How to become a Footwear Worker

Footwear workers make shoes, boots and sandals using hand and machine tools.

Personal requirements of a Footwear Worker

  • Enjoy practical and manual activities
  • Able to perform precise and detailed work
  • Good eyesight (may be corrected)
  • Normal colour vision

Education & Training for a Footwear Worker

You can work as a footwear worker without formal qualifications. You will probably get some informal training on the job. You can also become a footwear worker through an apprenticeship or traineeship in Footwear Production, Footwear Production (Intermediate/Multiple or Complex Processes) or Custom-made Footwear. Entry requirements may vary, but employers generally require Year 10. For more details, see Section 2. Ask your career adviser about the possibility of starting some of this training in school.

Duties & Tasks of a Footwear Worker

The footwear industry has become more mechanised and raw material passes through many stages before the finished article is produced. Different sets of specialised skills are required for each stage of production.

Employment Opportunities for a Footwear Worker

Footwear workers are employed by shoe manufacturers. Most footwear establishments are small, employing fewer than 50 people. With experience and further training, it is possible to progress to technical or supervisory levels. You may also be able to move into areas of footwear design or into other areas of the footwear industry.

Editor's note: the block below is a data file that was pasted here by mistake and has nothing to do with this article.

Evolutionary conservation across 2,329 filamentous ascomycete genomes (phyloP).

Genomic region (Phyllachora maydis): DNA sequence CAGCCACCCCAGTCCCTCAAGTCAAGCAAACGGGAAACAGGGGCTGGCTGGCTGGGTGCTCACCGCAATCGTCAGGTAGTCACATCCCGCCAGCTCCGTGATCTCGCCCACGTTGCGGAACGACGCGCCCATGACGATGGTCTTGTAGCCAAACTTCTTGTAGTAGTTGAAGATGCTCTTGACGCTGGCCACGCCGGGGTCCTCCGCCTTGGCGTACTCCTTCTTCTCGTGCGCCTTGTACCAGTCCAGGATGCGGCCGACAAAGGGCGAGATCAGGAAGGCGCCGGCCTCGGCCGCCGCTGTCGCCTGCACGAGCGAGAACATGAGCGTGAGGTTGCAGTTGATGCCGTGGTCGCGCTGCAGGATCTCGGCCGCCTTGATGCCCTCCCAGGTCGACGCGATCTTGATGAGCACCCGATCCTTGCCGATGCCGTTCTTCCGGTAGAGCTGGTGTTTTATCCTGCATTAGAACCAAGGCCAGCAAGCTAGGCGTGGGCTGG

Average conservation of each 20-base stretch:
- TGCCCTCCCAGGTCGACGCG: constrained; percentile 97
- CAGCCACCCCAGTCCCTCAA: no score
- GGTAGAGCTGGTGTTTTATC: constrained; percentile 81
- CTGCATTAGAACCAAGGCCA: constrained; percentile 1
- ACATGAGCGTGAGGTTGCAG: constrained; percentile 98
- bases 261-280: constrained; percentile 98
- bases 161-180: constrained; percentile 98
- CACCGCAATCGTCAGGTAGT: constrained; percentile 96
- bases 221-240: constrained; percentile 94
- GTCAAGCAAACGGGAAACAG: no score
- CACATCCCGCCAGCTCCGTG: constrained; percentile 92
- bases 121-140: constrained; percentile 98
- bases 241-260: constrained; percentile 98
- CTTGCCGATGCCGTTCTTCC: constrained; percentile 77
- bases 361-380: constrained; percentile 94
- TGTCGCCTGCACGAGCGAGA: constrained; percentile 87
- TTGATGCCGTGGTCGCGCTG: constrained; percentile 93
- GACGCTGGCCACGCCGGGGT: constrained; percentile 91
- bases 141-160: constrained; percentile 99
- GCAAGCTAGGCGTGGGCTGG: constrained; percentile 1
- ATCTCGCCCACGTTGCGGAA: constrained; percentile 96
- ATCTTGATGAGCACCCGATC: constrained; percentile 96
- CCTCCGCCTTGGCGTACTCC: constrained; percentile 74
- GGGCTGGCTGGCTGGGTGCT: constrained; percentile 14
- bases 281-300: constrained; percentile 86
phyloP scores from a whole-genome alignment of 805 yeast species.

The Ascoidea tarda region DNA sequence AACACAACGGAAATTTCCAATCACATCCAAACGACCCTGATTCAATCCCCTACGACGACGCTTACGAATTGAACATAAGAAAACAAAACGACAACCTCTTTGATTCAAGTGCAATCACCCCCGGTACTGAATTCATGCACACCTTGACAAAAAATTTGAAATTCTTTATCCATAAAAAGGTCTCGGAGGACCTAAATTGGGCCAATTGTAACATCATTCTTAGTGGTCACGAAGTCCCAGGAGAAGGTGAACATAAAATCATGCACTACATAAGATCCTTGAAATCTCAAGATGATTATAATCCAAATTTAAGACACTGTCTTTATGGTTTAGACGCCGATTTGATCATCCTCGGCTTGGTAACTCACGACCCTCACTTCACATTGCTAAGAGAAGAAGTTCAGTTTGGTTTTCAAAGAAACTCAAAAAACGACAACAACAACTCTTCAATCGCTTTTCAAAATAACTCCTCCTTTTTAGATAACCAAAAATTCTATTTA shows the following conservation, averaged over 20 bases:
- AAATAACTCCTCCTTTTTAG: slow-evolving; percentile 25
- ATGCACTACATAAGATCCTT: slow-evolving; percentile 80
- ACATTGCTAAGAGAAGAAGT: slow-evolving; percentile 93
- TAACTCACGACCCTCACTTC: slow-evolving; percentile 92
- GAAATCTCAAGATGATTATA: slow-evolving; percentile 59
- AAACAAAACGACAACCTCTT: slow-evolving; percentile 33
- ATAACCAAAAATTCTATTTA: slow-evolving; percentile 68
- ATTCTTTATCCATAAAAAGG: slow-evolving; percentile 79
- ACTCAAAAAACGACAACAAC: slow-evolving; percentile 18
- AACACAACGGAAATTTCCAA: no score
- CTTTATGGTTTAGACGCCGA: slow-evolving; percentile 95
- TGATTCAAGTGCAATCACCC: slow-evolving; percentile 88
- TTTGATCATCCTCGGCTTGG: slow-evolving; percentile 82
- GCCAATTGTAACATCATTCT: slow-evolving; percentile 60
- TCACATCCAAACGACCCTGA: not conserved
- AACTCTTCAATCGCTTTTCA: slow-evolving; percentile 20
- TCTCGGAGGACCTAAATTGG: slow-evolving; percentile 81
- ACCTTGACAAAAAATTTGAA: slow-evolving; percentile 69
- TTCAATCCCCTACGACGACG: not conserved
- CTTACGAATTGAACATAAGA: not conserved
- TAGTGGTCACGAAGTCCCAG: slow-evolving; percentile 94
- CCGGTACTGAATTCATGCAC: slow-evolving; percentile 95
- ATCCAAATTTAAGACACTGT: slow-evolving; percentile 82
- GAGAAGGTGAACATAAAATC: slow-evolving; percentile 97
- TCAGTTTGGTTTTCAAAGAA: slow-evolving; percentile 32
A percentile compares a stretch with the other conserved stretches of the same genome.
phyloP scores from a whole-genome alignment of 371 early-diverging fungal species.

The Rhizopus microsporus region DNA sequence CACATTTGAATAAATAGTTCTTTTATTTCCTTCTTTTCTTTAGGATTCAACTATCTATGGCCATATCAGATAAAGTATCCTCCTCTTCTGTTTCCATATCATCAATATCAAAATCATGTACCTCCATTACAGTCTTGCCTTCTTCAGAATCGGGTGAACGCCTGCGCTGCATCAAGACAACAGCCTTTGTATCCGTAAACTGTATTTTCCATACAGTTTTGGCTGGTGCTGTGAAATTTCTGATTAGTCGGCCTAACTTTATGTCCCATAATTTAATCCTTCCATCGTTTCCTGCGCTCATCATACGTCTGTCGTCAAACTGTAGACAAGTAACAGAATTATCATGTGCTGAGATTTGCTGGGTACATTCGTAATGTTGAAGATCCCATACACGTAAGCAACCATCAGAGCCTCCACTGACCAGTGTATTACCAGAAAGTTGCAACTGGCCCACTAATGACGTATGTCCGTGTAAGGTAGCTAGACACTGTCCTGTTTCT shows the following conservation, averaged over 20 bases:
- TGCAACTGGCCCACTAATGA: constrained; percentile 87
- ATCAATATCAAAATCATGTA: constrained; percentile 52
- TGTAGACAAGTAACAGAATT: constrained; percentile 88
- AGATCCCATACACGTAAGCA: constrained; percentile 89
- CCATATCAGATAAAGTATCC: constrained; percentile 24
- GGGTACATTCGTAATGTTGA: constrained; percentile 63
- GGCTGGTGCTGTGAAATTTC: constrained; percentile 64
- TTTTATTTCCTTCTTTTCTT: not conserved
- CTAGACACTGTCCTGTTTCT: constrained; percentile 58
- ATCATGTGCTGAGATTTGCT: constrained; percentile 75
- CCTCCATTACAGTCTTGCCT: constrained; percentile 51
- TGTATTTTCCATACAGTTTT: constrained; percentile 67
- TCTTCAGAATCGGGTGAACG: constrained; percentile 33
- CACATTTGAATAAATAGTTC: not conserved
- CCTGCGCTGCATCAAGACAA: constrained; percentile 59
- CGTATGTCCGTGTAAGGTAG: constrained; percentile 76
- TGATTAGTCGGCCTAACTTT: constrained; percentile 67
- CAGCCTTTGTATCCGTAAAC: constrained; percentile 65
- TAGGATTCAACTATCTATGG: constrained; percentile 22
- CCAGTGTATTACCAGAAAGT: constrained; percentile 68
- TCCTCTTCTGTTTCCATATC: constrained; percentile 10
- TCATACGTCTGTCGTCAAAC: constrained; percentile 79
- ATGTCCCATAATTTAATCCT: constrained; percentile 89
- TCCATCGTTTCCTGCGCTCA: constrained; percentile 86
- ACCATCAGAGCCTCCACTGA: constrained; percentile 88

A clicker cuts pieces of leather or other material from patterns to form the upper parts of a shoe using a clicking press. Materials may be cut by hand in small factories.

Footwear Finisher

A footwear finisher trims, inks, polishes, sands and applies the maker's name.

Footwear Machinist

A footwear machinist uses various machines to stitch the upper parts of shoes and may decorate with stitching or punched holes.

Footwear Maker

A footwear maker assembles all types of footwear either by hand or machine. Uppers are attached to soles and heels by nailing, tacking, stitching, gluing or injection moulding.

Pattern Maker

A pattern maker designs and cuts a heavy paper pattern for a sample model shoe by hand or computer. Multiple copies are made from the master pattern to produce a range of shoes in different sizes and colours.


A stuffcutter cuts the bottom sections of the shoes, which includes the soles, heels and insoles, using a clicking press.


A tableworker prepares the uppers for the machinist to sew together and cleans, polishes and packs the completed item of footwear.

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